Drs. Brian T. Pavilonis and Franklin E. Mirer, professors at the CUNY Graduate School of Public Health and Health Policy evaluated Occupational Safety and Health Administration samples among workers participating in the World Trade Center cleanup efforts. The findings were published in the Journal of Occupational and Environmental Hygiene.
[Photo: Dr. Brian T. Pavilonis (left) and Dr. Franklin E. Mirer]
The cleanup effort following the destruction of the World Trade Center was unprecedented and involved removal of 1.8 million tons of rubble over a nine month period. Work at the site occurred 24 hours a day, seven days a week and involved thousands of workers during the process. The Occupational Safety and Health Administration conducted personal and area exposure sampling during the cleanup of the site.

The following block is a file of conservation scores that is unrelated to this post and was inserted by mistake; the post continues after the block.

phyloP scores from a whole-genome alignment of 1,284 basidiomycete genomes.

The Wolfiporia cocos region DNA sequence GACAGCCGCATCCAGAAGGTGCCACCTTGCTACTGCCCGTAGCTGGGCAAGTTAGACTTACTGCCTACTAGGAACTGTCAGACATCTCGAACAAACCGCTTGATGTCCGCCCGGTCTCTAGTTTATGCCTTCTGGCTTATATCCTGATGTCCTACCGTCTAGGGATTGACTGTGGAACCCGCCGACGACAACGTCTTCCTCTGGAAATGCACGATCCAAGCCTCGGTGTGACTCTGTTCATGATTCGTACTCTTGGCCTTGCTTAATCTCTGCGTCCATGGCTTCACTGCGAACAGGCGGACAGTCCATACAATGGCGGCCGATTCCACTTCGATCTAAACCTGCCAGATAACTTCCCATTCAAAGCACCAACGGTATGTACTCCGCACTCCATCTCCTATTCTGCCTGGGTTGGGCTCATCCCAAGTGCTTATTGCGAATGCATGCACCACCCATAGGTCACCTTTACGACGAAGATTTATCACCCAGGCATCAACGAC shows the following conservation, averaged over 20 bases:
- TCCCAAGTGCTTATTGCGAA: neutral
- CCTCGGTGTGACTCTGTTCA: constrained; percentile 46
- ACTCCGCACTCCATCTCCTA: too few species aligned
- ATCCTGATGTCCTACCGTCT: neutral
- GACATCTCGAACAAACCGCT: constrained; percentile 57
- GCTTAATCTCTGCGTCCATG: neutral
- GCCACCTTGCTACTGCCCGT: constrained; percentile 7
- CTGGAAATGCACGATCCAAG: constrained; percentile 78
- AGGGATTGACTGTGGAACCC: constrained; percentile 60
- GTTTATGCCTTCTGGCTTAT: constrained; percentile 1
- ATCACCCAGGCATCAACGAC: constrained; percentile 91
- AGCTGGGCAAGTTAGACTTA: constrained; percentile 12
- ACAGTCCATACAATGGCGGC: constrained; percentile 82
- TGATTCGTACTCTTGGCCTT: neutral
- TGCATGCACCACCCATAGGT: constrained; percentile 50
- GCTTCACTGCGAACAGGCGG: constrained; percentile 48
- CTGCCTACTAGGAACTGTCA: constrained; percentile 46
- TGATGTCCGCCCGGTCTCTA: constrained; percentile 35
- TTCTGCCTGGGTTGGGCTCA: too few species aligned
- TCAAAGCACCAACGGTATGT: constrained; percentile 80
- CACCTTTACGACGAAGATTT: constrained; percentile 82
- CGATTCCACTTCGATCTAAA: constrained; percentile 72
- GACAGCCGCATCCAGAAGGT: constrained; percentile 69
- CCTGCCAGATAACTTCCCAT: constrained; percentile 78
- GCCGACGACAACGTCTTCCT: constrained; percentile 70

The research team conducted secondary data analysis on Occupational Safety and Health Administration air sampling data for respirable dust and silica from September 2001 to June 2002 at the World Trade Center recovery site to characterize workers’ exposure. Results for silica and respirable particulate were stratified by area and personal samples as well as job task for analysis. Of 1108 samples included in the analysis, 693 were personal and 415 were area. Workers identified as drillers had the highest mean silica exposure followed by workers identified as dock builders. There were no discernable trends in personal respirable dust and silica concentrations with date.